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How to spot a horse in pain

Sometimes it can be hard to tell when a horse is hurting. But a clever assessment tool, designed by Dr Sue Dyson, Head of Clinical Orthopaedics at the Animal Health Trust (AHT), can help owners assess pain by looking at clues in their horse's facial movements

Vets are usually familiar with the telltale signs, but for owners it can be a real challenge to differentiate between pain and bad behaviour. 'Riders can sometimes miss that a horse might have a physical problem, which is compromising his performance,' explains Sue. 'They often think there has to be reason why a horse is unwilling to do a certain thing - that he is being grumpy or that they are not giving the correct signal. Pain is often the last thing people think about.' Sue has designed an equine ethogram - a catalogue of behaviours - that allows owners, riders and trainers to gain an insight into a horse's health immediately, just by looking at him.

How the ethogram works

Sue looked at hundreds of photographs of horses' faces and, in collaboration with colleagues and animal behaviour experts, designed a pain score for each part of the face. Ear position, for example, was given a score from zero to three. Both ears forwards was associated with no pain and given a zero, while both ears back was associated with pain so it scored a three. 'We did the same for the eyes, mouth and head position,' explains Sue.

After testing the ethogram, to ensure that it worked, with both equine professionals and non-professional horse owners, the next stage involved asking a trained assessor to study photographs of healthy and lame horses to see if they could differentiate between the two based on their facial expressions. 'Statistical analysis showed that there were significant differences,' says Sue.

At the same time, a small number of the lame horses were tested before and after nerve-blocking, to ascertain whether removing their pain made a difference to their facial expressions.

'We found that the pain scores were substantially reduced after the pain had stopped,' she adds.

Next, Sue developed a whole horse ethogram, which looked at all aspects of the horse's behaviour when it was being ridden. The results were very clear.

'We looked at 117 different behaviours and found 24 that were 10 times more likely to be seen in lame horses' explains Sue, who concluded that the presence of eight or more of these 24 behaviours was 'highly likely to reflect the presence of pain'.

'People say, "He has always done that", but now vets can reply, for example: "Yes, he has scored eight or more and is therefore likely to have been in musculoskeletal pain since you've owned him",' she says.

More information on the ethogram can be found on the Animal Health Trust website [www.aht.org.uk].

Does your horse have pain written all over his face?

Different horses react differently to pain, so it is impossible to say that a particular behaviour points toward a certain health issue. There are, however, some telltale behaviours that could be indicative of a specific problem. Study him closely and you may find clues.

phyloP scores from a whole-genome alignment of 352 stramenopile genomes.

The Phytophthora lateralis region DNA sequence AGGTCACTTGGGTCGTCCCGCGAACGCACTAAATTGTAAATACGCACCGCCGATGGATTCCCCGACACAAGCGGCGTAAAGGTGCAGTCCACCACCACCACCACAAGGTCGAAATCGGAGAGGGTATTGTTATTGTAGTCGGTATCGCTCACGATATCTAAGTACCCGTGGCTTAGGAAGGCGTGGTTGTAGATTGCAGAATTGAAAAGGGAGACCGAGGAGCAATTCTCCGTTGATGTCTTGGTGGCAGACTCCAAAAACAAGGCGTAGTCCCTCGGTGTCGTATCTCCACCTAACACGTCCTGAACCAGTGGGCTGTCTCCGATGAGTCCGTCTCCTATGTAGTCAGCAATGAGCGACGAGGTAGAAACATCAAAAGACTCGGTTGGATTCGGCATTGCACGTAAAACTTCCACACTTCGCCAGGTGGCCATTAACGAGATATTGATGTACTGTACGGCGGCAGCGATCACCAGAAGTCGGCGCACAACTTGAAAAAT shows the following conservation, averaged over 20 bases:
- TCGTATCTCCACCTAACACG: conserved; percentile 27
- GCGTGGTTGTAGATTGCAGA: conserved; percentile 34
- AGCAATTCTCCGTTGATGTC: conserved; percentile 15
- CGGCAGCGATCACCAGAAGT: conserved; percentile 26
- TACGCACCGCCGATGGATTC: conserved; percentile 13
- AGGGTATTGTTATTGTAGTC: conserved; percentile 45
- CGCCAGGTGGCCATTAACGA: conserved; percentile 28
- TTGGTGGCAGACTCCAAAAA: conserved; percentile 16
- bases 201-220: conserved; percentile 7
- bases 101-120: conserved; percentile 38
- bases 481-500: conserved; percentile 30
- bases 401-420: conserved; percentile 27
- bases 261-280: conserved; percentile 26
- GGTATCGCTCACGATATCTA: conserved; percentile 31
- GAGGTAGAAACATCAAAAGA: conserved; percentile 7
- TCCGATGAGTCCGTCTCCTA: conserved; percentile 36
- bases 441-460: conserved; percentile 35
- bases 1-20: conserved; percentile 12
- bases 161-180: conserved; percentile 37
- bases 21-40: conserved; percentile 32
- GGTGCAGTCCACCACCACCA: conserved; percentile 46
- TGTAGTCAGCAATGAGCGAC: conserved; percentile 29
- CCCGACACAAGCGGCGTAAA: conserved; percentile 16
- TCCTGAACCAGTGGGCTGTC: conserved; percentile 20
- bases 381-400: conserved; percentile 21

What should you do if you suspect your horse may be in pain?

'Monitor him carefully,' suggests Gil. 'And ask yourself: have there been any recent changes to his management, equipment or workload? Has he recently been shod? Keep a diary and relay your concerns to your vet.'

Sue concludes: 'The sooner pain and lameness are detected and diagnosed, the better the prognosis as you are limiting the damage.'

Top 5 horse health problems inforgraphic 1 2 3 4 5 6 7

1. Ears

There may be something amiss in a horse that has his ears back for more than five seconds at a time while being ridden.

2. Eyes

A horse that's hurting might have a glazed expression, tense the muscles around his eyes, or even close them momentarily during ridden exercise.

3. Mouth

A horse in discomfort might show a degree of separation of the teeth and have his tongue sticking out to a varying extent.

4. Head position

A normal, trained horse has the front of the head in a vertical position (on the bit). Being consistently over-bent or above the bit may reflect pain.

Excessive head movement could also be a sign of lameness, mouth pain caused by teeth or bitting issues, or head-shaking. Gil says: 'Head tossing can indicate any number of different issues. Some are resolvable, but head-shaking is a serious condition that can become a welfare issue.'

5. Inconsistent or fussy eating

This could be a sign of stomach ulcers. 'If your horse has a varying appetite, is reluctant to eat hard starch or high-fibre foods [both can irritate ulcers] and doesn't want to go forward when being ridden, then it is worth ruling out ulcers,' advises Petplan Equine veterinary expert, Gil Riley.

6. Bucking or kicking out after a fence

This could be a sign of back pain, including sacroiliac pain and kissing spines. 'Bucking or kicking out after a fence, or objecting to moving forward into trot or canter, are often blamed on disobedience or exuberant behaviour when in fact they could be a sign of a physical issue,' says Gil.

Furthermore, vets now believe there is a strong correlation between kicking out after a fence and pain in the sacroiliac area.

7. Switching leads behind in canter or just not feeling 'quite right'

This could be a sign of hind leg lameness, including suspensory ligament desmitis (inflammation of the suspensory ligament). When lameness affects the hind legs it can often be difficult to detect.

'It may not be easily recognisable in trot, especially if both hind legs are affected, but when the horse bunny-hops or changes leads regularly in canter, this can be a sign that something is not right,' says Gil. 'Suspensory ligament desmitis can affect both legs and because it can creep up over time it makes it even more difficult to pin-point.'